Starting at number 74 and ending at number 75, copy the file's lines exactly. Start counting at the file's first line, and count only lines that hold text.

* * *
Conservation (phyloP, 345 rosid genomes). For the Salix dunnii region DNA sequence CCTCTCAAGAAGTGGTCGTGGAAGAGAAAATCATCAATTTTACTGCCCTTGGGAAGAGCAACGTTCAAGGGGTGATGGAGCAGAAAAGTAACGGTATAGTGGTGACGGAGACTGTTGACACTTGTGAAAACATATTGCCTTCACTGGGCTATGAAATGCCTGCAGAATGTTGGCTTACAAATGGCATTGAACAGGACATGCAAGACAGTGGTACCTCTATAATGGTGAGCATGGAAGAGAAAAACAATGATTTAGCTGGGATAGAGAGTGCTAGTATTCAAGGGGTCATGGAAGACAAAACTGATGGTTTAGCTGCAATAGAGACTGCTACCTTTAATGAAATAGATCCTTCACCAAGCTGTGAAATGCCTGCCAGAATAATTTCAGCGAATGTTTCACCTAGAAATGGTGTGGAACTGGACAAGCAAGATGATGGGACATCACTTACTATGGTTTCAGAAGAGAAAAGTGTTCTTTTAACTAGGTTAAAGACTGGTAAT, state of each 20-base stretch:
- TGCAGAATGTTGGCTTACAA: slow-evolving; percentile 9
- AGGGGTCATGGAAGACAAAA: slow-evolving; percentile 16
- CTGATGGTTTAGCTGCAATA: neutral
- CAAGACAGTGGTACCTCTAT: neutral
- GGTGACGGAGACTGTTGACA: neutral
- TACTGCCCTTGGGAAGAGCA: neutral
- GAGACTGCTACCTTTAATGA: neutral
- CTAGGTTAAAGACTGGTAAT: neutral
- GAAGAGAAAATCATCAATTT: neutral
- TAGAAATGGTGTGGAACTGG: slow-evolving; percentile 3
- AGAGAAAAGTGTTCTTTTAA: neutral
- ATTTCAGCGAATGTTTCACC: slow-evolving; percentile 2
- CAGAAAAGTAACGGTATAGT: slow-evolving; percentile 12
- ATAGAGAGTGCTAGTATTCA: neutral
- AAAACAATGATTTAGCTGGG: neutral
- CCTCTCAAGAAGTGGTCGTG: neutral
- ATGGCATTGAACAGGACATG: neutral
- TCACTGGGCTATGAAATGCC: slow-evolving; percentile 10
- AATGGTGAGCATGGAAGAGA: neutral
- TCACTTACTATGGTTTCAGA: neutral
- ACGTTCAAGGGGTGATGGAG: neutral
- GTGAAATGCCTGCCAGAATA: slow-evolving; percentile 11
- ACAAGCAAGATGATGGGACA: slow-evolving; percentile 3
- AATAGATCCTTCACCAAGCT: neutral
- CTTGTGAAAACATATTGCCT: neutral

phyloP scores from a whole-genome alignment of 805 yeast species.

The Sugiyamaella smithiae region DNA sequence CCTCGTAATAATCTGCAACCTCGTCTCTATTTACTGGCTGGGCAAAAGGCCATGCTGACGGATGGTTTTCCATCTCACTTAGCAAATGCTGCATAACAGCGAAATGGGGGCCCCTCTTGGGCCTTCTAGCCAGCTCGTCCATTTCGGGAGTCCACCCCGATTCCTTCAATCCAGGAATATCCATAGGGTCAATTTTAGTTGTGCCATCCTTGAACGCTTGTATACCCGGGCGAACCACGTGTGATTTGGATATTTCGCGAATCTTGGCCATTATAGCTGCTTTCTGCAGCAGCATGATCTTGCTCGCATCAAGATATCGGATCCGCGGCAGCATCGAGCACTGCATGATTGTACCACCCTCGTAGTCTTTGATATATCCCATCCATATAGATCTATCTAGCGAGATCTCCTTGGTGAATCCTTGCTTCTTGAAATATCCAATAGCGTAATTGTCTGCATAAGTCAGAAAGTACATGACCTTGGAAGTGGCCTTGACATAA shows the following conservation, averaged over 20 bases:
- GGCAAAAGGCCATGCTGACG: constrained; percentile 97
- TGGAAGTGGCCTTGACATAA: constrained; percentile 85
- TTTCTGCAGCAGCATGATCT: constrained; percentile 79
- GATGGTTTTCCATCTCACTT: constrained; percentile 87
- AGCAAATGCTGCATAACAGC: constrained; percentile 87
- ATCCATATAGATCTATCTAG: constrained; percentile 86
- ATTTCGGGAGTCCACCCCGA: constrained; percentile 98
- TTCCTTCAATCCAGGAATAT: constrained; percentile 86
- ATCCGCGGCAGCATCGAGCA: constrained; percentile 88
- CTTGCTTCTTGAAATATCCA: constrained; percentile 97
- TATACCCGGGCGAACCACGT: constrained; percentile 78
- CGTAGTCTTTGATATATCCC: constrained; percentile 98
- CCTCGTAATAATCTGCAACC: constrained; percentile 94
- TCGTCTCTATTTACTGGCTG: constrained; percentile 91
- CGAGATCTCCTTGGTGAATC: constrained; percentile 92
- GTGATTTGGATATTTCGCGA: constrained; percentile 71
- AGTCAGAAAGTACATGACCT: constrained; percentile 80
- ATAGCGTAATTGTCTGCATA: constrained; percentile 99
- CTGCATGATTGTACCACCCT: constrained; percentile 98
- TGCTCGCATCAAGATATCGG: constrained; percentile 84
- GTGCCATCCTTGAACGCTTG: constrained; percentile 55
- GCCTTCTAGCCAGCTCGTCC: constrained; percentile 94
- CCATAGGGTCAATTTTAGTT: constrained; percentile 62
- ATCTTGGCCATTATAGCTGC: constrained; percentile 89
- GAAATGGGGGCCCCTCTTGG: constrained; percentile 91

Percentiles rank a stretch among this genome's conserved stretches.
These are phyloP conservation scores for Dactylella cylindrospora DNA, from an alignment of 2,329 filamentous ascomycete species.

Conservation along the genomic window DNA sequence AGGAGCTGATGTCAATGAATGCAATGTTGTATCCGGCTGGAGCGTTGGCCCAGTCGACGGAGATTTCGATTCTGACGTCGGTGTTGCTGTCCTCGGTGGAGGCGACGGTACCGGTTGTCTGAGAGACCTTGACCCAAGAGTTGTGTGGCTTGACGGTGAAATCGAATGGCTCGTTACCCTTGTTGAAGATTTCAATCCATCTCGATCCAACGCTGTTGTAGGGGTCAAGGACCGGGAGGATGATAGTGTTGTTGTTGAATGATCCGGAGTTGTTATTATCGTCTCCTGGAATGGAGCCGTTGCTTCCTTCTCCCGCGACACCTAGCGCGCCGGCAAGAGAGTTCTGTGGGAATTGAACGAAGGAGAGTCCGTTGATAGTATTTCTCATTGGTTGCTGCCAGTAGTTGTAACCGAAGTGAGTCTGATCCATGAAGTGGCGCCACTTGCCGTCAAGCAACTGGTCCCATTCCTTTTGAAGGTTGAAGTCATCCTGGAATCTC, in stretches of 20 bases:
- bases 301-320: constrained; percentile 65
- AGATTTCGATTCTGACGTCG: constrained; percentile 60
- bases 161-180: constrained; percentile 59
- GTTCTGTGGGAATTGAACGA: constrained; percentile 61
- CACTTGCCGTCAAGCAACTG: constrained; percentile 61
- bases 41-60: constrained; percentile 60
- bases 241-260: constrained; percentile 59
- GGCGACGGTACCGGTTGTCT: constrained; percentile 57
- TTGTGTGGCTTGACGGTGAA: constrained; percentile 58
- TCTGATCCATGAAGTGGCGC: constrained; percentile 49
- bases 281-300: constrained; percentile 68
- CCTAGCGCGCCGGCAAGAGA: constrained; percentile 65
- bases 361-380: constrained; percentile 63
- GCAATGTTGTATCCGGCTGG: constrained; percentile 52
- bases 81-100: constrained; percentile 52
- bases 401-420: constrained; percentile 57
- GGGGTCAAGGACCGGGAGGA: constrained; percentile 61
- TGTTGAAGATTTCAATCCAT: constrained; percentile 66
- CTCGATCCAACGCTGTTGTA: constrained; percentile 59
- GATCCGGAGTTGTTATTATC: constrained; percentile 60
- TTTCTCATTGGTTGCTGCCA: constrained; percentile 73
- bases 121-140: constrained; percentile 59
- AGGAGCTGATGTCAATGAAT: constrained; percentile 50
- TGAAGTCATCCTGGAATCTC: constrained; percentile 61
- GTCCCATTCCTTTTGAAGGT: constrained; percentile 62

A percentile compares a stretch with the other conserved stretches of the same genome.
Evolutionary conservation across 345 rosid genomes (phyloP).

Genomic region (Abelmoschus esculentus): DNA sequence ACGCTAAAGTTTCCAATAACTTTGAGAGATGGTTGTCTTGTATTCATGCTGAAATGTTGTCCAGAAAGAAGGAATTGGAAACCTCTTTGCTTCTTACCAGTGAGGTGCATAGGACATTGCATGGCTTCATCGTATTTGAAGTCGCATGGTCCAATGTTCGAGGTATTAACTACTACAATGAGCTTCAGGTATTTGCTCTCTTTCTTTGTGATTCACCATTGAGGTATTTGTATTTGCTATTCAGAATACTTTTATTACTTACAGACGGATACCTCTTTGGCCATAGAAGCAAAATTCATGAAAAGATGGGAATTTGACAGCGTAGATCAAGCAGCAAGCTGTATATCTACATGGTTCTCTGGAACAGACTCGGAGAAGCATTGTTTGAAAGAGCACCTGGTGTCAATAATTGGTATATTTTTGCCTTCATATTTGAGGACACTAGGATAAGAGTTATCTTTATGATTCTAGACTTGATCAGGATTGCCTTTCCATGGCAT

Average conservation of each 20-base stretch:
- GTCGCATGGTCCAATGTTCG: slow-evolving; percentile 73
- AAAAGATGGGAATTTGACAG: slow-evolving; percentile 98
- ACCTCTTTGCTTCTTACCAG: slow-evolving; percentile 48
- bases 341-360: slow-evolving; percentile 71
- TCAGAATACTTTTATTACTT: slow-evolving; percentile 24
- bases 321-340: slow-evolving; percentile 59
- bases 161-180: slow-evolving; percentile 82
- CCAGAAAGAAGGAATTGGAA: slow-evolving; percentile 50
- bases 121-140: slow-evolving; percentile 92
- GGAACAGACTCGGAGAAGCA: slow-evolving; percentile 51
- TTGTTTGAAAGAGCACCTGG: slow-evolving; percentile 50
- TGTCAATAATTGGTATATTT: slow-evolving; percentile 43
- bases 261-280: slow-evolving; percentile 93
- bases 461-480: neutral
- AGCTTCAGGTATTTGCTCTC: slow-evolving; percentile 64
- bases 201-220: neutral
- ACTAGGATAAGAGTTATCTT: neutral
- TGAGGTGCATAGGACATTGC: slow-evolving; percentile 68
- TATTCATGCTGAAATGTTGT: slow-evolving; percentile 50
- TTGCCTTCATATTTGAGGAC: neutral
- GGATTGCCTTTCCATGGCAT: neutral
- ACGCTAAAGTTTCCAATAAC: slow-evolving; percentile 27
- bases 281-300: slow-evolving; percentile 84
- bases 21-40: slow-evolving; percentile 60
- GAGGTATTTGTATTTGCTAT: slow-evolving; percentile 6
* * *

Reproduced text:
- TGTTGAAGATTTCAATCCAT: constrained; percentile 66
- CTCGATCCAACGCTGTTGTA: constrained; percentile 59